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Death of star banker and Lazard boss Wasserstein is mourned on Wall Street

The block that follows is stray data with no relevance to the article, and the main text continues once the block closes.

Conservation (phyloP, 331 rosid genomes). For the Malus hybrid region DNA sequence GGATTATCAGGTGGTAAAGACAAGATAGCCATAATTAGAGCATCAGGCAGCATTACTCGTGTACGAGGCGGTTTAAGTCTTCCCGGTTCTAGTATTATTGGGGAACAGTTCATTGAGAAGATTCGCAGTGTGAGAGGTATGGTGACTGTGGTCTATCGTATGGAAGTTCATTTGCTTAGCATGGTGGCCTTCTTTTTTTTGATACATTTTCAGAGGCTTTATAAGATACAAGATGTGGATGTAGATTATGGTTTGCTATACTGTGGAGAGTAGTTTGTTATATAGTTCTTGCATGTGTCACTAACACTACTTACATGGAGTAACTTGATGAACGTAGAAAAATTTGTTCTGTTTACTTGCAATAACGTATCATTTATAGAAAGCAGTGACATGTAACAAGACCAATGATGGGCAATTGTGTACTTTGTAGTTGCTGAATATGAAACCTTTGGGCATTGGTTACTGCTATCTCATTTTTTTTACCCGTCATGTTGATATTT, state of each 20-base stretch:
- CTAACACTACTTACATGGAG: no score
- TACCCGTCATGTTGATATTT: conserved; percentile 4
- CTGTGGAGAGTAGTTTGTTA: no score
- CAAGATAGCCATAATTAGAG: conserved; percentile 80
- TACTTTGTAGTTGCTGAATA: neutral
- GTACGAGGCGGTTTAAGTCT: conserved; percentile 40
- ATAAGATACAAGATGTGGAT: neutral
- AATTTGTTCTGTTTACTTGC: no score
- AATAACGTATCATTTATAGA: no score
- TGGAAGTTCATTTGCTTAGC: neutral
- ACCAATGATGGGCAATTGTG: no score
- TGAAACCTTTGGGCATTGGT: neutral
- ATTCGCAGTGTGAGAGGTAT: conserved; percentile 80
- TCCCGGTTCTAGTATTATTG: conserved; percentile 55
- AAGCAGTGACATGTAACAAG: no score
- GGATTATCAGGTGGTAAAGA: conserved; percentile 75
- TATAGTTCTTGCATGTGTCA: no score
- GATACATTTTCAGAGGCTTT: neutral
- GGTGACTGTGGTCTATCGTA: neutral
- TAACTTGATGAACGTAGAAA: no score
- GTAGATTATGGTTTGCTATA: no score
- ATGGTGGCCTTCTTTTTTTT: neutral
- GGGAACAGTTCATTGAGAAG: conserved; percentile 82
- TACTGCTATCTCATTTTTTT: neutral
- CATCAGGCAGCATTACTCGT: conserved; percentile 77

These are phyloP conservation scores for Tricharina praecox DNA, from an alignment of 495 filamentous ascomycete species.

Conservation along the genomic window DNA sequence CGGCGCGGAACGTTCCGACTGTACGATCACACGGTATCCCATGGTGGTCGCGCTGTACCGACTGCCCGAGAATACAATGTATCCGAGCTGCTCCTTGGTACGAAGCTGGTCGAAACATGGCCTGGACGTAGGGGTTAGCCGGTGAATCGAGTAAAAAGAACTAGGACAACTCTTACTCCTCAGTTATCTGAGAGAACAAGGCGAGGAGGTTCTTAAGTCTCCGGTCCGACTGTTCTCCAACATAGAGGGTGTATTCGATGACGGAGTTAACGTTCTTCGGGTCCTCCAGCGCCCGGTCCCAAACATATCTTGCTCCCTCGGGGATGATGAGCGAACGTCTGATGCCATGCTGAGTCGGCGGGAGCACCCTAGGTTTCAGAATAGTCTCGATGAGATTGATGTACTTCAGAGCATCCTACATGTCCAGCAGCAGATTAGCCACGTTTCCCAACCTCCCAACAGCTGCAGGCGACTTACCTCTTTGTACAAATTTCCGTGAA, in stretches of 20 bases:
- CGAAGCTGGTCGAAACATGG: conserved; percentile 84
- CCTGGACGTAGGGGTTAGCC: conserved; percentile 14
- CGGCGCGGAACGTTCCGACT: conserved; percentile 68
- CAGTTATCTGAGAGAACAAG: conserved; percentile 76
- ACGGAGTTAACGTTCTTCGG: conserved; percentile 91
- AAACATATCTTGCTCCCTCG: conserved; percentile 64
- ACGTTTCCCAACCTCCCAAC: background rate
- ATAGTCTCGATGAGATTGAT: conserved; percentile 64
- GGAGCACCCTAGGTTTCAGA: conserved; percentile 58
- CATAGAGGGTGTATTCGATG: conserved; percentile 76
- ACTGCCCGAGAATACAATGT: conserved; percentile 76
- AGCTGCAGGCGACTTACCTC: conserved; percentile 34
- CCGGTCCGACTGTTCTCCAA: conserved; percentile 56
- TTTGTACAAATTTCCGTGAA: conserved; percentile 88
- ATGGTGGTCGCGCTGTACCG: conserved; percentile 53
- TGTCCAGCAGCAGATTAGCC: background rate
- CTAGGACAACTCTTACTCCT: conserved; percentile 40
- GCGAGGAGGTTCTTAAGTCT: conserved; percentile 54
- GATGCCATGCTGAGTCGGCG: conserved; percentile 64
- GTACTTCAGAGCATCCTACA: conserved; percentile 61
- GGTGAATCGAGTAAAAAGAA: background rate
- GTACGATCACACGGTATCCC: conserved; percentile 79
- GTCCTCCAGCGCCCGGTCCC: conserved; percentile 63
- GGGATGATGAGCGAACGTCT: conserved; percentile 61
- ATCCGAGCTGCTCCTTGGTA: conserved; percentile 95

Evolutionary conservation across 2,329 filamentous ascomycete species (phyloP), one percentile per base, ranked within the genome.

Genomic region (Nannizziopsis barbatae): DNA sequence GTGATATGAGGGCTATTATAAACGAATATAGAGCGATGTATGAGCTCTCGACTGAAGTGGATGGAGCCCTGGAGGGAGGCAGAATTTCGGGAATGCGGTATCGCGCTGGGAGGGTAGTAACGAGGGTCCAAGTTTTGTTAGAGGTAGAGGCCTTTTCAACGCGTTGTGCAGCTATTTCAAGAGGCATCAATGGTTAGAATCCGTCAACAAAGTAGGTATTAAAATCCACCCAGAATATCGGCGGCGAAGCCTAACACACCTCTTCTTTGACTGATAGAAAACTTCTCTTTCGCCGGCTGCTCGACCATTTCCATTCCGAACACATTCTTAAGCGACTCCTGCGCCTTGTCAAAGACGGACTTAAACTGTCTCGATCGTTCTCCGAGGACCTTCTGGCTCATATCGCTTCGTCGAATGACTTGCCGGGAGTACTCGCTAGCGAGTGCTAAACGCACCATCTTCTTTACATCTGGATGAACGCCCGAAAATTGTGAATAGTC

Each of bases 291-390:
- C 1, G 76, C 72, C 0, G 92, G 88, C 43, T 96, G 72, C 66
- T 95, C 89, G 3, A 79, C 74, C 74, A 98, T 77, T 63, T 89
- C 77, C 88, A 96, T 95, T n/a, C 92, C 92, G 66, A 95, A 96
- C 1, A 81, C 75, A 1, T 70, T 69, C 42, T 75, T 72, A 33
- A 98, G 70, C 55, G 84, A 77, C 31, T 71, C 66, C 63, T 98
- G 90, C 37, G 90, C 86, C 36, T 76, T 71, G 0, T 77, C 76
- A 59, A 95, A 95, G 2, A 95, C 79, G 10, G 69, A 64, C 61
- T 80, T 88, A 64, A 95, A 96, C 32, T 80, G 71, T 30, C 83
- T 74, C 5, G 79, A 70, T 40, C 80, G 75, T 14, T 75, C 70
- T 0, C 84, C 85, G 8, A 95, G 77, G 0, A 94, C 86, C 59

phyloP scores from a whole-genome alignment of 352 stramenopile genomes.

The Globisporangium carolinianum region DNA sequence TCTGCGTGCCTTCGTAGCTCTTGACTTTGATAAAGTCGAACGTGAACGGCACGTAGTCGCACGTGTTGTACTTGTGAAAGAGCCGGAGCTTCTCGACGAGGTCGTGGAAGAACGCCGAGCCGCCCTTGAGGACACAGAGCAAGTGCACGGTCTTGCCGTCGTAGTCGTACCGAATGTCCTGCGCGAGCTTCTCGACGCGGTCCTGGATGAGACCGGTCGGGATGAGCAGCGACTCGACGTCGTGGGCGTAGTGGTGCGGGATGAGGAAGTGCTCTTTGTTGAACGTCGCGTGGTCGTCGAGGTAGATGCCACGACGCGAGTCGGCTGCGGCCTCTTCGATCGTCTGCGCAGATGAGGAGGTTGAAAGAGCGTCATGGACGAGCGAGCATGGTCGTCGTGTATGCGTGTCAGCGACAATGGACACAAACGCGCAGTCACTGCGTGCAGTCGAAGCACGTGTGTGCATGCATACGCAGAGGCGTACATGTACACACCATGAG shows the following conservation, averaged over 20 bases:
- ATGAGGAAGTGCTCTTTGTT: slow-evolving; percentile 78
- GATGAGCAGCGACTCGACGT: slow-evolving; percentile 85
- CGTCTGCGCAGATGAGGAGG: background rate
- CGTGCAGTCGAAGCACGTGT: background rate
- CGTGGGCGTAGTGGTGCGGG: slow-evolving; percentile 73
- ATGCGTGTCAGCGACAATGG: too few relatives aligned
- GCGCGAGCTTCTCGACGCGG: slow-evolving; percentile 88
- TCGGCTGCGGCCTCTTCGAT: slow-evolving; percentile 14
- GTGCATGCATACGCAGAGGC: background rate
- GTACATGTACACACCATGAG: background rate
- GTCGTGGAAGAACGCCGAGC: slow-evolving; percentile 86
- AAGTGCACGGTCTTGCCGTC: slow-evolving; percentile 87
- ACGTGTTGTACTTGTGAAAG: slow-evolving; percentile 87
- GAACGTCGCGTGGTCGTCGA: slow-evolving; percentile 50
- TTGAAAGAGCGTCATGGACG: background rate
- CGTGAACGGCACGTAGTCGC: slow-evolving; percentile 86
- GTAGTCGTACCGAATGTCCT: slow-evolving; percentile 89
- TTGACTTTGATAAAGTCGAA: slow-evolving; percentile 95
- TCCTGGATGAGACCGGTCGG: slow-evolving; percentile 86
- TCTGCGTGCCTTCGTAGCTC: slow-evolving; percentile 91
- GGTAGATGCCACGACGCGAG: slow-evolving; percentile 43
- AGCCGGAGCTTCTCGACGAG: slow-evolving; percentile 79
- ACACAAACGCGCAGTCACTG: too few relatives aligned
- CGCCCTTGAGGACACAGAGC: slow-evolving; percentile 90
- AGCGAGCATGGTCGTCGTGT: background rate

TRIBUTES flooded in yesterday for star investment banker and chairman and chief executive of Lazard, Bruce Wasserstein, who died on Wednesday.<br /><br />The celebrated Wall Street dealmaker was hospitalised on Sunday due to an irregular heartbeat and had been said to be recovering until the news of his death.<br /><br />He worked right up until his last few days, advising Kraft on its $16bn (&pound;10.2bn) bid for Cadbury. <br /><br />Kraft sent its deepest sympathies to Wasserstein&rsquo;s family and friends.<br /><br />&ldquo;He was a trusted adviser and will be missed dearly,&rdquo; it said.<br /><br />In London, Cass Business School professor Scott Moeller said that &ldquo;the combined wisdom of what he had in his head is more that what many firms alone had&rdquo;.<br /><br />Francis Aquila, a lawyer with the law firm Sullivan &amp; Cromwell said he was a &ldquo;true giant in the mergers and acquisitions world&rdquo;, adding &ldquo;it is really hard to think of him not being there any more.&rdquo;<br /><br />&ldquo;He was a great tactician,&rdquo; said Felix Rohatyn, a former Lazard executive who knew Wasserstein for four decades. &ldquo;He was extremely smart. He scared people actually.&rdquo;<br /><br />Shares of Lazard closed down 1.1 per cent yesterday at $42.79 in New York, as analysts said that Wasserstein&rsquo;s death left major questions about the direction and leadership of the investment bank he headed.